Bolted holds means more work initially -- you need to drill in holes for many t-nuts and then screw in each t-nut. Aesthetically, this means your wall will be full of visible holes ( like most commercial climbing walls in the US). A huge benefit is that you’ll be able to move your holds around easily and quickly without power tools, and it seems like they’re stronger this way, too. If you plan on buying climbing holds, I think the options for bolt-on holds are better Screw-on holds are quite easy to place the first time -- you just screw them directly into the wall. Your wall won’t be littered in holes unless you move your holds around a lot. When you do want to move a hold, you will need a drill to do so. And, if you’re buying holds, the screw-on holds tend to be smaller
I chose to build a 12ft. high wall (because 8ft. did not seem tall enough) with screw-on holds (because I wanted to make my own, because I didn't want to screw in t-nuts, and because my budget did not include climbing holds). It is freestanding (because I am renting this house and would like my deposit back), adjustable (because I thought I didn’t want to commit to a single angle, but spoiler alert it’s been almost a year and I’ve kept it at 35 degrees since day 1), and does not have a kickboard.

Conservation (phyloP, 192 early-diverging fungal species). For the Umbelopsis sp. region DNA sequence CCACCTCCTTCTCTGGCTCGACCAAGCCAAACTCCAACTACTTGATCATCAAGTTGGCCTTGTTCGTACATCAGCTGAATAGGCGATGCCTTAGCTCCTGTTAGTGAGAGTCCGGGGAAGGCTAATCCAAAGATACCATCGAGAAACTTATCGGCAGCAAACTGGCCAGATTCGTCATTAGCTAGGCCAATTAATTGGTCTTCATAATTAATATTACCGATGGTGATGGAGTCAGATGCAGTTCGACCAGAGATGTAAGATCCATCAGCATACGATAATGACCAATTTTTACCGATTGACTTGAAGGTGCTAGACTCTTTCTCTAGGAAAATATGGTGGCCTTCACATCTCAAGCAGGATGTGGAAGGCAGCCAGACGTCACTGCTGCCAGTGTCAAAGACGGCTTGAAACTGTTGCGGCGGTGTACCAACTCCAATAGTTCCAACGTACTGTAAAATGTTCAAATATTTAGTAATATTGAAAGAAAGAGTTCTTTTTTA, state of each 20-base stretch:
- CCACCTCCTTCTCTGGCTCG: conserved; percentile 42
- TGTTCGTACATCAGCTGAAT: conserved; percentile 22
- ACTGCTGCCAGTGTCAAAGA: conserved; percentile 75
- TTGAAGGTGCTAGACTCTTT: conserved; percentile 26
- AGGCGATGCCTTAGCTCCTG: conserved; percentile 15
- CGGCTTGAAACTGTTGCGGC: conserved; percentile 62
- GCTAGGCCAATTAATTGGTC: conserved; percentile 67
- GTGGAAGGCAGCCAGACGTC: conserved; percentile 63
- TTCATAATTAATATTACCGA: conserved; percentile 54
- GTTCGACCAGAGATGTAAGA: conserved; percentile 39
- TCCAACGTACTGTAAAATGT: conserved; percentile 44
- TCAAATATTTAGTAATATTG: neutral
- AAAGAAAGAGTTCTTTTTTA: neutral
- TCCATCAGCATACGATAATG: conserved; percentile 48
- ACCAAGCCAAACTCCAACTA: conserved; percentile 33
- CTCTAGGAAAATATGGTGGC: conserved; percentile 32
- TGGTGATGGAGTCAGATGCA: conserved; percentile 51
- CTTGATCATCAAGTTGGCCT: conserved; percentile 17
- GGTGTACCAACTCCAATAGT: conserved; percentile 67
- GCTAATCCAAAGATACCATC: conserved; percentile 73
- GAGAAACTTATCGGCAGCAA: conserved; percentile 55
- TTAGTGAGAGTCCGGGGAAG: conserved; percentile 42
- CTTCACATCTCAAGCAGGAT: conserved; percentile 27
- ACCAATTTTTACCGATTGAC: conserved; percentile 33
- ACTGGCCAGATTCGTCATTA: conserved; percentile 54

Materials
Wood
12’ 2x4 pressure-treated ground contact
These make up the vertical supports of the frame. “Pressure-treated” means the wood has been treated to resist rot, decay, and termites. “Ground contact” is a type of treatment that means the wood can be placed on the ground with even more protection against rot and decay.

12’ 2x6
These make up the slanted supports that hold up the frame

8" 2x4
These make up the horizontal portions of the frame and supports

3/4" plywood